I don't know that I'd necessarily call this horror fiction. There's absolutely horror elements strewn through here. But there's also fantasy and perhaps a touch of science fiction, with a dollop of Lovecraftian cosmic horror mixed in to add a little spice.

Honestly, if I were to tag Ligotti's particular genre as anything, I'd simply term it "weird fiction"...because it's certainly weird.

There's not necessarily a lot going on in a Ligotti story. Don't look for action, or fight scenes, or love scenes, because there are none. Instead, his stories are home to very troubled individuals who have to go through situations and come to some sort of quiet, but impactful realization. But the settings they go through these situations in is what truly makes this weird. At times, the world seems just like ours, only he may shine a light on a darkened, previously ignored corner we hadn't noticed before. Other times, you've never experienced a world like this, or a house like this, or a person like this.

"We sleep...among the shadows of another world. These are the unshapely substance inflicted upon us and the prime material to which we give the shapes of our understanding. And though we create what is seen, yet we are not the creators of its essence. Thus nightmares are born from the impress of ourselves on the life of things unknown. How terrible these forms of specter and demon when the eyes of the flesh cast light and mold the shadows which are forever around us. How much more terrible to witness their true forms roaming free upon the land, or in the most homely rooms of our houses, or frolicking through that luminous hell which in pursuit of psychic survival we have name the heavens. Then we truly waken from our sleep, but only to sleep once more and shun the nightmares which must ever return to that part of us which is hopelessly dreaming."

Through the two months of reading these strange and wonderful (and I mean "wonderful" in the truest meaning of the word...these stories are full of wonder) stories, I struggled with how to describe Ligotti's writing. His lexicon is massive, and he busts out words I've never read before...but they're always the precisely right word. Always.

But it's more than that.

There's horror authors who come at a story like a serial killer to their victim, hacking and slashing, ripping and tearing, with no thought of finesse or subtlety. Probably a Graham Masterton type.

There's horror authors who come at a story like a butcher. They're still cutting, but now there's more expertise, more finesse, but it still gets messy. But you'll end up with some prime cuts. Probably someone like Joe R. Lansdale's horror stuff, or Skipp and Spector, back when they still liked each other.

Then there's the horror author surgeons. Now there's a lot of skill involved. There's subtlety, and there's true purpose. Their cuts are precise, and there's no wasted movements. Think Stephen King, Clive Barker, or Jack Ketchum.

And then there's Ligotti. He's the Hannibal Lecter of horror authors. He's got the requisite background knowledge and skill that he doesn't need to make a single cut. He cuts by getting into your mind. He flays with the precision of the words and thoughts not only that he uses, but that he puts into your mind, where they'll ricochet like small bits of targeted shrapnel. And if he does decide to actually cut, he has the most expensive instruments. The sharpest. And the steadiest hand. And when he cuts, he'll leave you forever changed. The scars won't be visible, but they'll always be felt.

That's what his writing is like. These stories, this author, are not to be read. These stories are to be experienced.

Behind the scenes of life lurks something pernicious that makes a nightmare of our world. ( )
1 vote TobinElliott | Sep 3, 2021 |
Adding a review of this book takes some time to think over the content as well as the author's other works, and the influences on this writer's style as well as his influence on other writers. So with that said, Ligotti's style of writing is very old school horror, and you can read his books without checking again to see when it was written as seems to have been written in the 1800s or perhaps Ligotti is channeling some dead authors. Skip to the current times, and there are rumors/accusations floating around the internet that writers of certain TV shows are lifting his materials verbatim.. . . not this particular book but other writings.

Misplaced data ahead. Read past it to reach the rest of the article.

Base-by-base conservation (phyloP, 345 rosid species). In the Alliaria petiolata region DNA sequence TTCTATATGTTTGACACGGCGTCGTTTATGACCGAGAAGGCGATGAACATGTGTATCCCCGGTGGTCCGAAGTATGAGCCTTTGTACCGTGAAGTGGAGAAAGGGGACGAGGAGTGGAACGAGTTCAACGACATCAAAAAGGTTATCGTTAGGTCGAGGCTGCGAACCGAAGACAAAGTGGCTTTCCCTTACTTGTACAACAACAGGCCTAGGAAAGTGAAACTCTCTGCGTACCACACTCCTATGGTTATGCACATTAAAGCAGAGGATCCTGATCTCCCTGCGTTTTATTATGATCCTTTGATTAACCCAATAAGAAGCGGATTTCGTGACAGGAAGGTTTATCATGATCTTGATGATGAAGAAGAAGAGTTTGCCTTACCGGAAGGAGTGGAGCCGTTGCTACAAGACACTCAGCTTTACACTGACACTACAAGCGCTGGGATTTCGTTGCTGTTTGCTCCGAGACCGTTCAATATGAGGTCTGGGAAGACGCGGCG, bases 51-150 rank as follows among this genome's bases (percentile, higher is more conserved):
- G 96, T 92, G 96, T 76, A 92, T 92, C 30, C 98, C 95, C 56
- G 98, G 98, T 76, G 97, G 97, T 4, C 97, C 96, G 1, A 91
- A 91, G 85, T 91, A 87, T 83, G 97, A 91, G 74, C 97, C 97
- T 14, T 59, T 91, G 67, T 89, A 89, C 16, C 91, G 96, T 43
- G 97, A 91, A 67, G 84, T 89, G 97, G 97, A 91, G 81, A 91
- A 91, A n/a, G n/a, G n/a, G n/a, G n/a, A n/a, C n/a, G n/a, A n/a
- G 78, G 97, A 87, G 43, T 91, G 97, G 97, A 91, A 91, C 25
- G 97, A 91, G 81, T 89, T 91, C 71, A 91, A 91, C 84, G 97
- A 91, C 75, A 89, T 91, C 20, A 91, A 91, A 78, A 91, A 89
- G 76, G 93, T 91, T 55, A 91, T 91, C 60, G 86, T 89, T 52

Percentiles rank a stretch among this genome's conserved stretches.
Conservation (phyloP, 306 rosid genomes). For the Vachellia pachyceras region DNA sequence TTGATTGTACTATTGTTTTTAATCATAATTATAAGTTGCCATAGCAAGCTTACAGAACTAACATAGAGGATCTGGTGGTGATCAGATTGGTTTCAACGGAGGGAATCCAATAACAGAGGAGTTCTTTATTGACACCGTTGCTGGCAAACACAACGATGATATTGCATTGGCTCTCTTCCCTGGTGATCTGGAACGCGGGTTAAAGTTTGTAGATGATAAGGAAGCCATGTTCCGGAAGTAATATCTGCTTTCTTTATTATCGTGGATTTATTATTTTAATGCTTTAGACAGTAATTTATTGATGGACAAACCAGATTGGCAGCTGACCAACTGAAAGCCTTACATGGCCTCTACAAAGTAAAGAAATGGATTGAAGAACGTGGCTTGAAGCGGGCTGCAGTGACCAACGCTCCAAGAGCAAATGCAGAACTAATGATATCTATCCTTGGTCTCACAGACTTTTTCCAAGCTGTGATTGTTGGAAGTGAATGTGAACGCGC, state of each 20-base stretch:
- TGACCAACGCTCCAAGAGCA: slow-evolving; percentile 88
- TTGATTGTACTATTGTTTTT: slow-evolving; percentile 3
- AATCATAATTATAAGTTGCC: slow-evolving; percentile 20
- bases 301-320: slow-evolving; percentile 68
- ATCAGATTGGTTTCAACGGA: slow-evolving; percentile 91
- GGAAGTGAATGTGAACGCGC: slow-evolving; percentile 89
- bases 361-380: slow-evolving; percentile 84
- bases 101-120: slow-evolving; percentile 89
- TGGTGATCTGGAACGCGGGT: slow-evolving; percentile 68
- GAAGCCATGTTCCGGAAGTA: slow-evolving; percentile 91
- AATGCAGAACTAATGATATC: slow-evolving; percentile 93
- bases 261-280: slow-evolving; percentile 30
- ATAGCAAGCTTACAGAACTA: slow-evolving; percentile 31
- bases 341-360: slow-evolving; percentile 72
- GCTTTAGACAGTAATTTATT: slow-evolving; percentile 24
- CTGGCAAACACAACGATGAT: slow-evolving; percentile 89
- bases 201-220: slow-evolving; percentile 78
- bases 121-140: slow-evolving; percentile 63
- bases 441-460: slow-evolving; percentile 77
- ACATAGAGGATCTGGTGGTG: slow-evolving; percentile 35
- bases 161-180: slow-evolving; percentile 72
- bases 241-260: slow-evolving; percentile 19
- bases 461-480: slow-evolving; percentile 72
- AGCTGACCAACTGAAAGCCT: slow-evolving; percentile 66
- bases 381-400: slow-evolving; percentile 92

All I can say about is it's an interesting read, the stories seems formulaic, and it imposes a certain philosophy of life influenced by nihilism, Edgar Allan Poe, Stephen King, and other writers who can create unnerving tales. Certainly a talent to be reckoned with, and like Philip K. Dick, you are not sure where the boundary lies between creativity and mental illness. ( )
  kerryp | Jul 4, 2020 |
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VanderMeer, JeffForewordsecondary authorsome editionsconfirmed
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Fiction. Horror. Literature. Short Stories. HTML:Two terrifying classics by “the best kept secret in contemporary horror fiction” (The Washington Post)
 
Thomas Ligotti’s debut collection, Songs of a Dead Dreamer, and his second, Grimscribe, permanently inscribed a new name in the pantheon of horror fiction.  Influenced by the strange terrors of Lovecraft and Poe and by the brutal absurdity of Kafka, Ligotti eschews cheap, gory thrills for his own brand of horror, which shocks at the deepest, existential, levels.
Ligotti’s stories take on decaying cities and lurid dreamscapes in a style ranging from rich, ornamental prose to cold, clinical detachment. His raw and experimental work lays bare the unimportance of our world and the sickening madness of the human condition. Like the greatest writers of cosmic horror, Ligotti bends reality until it cracks, opening fissures through which he invites us to gaze on the unsettling darkness of the abyss below.
For more than sixty-five years, Penguin has been the leading publisher of classic literature in the English-speaking world. With more than 1,500 titles, Penguin Classics represents a global bookshelf of the best works throughout history and across genres and disciplines. Readers trust the series to provide authoritative texts enhanced by introductions and notes by distinguished scholars and contemporary authors, as well as up-to-date translations by award-winning translators.